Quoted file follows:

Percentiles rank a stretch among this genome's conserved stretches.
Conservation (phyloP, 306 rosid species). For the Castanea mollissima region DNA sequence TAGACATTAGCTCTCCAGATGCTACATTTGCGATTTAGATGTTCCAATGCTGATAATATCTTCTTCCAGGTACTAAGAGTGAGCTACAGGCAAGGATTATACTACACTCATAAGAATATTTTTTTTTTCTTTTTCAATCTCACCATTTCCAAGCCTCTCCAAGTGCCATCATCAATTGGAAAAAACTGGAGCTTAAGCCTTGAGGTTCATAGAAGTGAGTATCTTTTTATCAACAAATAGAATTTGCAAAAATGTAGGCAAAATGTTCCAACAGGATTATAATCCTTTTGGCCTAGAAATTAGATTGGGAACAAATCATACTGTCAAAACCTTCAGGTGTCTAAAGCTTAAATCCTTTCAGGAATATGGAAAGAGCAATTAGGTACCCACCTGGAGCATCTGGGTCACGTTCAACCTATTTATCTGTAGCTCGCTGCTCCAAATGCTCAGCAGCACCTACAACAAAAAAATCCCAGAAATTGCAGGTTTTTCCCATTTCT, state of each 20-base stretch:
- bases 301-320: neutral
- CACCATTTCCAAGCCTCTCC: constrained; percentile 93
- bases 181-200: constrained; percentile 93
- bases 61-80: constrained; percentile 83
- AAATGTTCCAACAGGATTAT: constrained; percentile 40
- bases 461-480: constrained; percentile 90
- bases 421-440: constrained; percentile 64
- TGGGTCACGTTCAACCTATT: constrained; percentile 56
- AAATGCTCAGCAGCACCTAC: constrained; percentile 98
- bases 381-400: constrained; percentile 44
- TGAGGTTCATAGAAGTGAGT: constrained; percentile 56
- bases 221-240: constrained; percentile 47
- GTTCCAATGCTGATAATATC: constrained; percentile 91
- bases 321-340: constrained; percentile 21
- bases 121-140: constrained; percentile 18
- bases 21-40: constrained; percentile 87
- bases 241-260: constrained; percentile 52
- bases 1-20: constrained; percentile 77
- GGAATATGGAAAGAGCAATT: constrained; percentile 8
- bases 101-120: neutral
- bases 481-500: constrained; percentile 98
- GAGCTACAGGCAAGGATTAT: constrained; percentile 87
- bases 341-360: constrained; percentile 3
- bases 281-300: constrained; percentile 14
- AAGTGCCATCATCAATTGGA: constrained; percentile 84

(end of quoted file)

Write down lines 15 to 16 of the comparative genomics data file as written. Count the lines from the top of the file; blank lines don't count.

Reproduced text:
- GTTCCAATGCTGATAATATC: constrained; percentile 91
- bases 321-340: constrained; percentile 21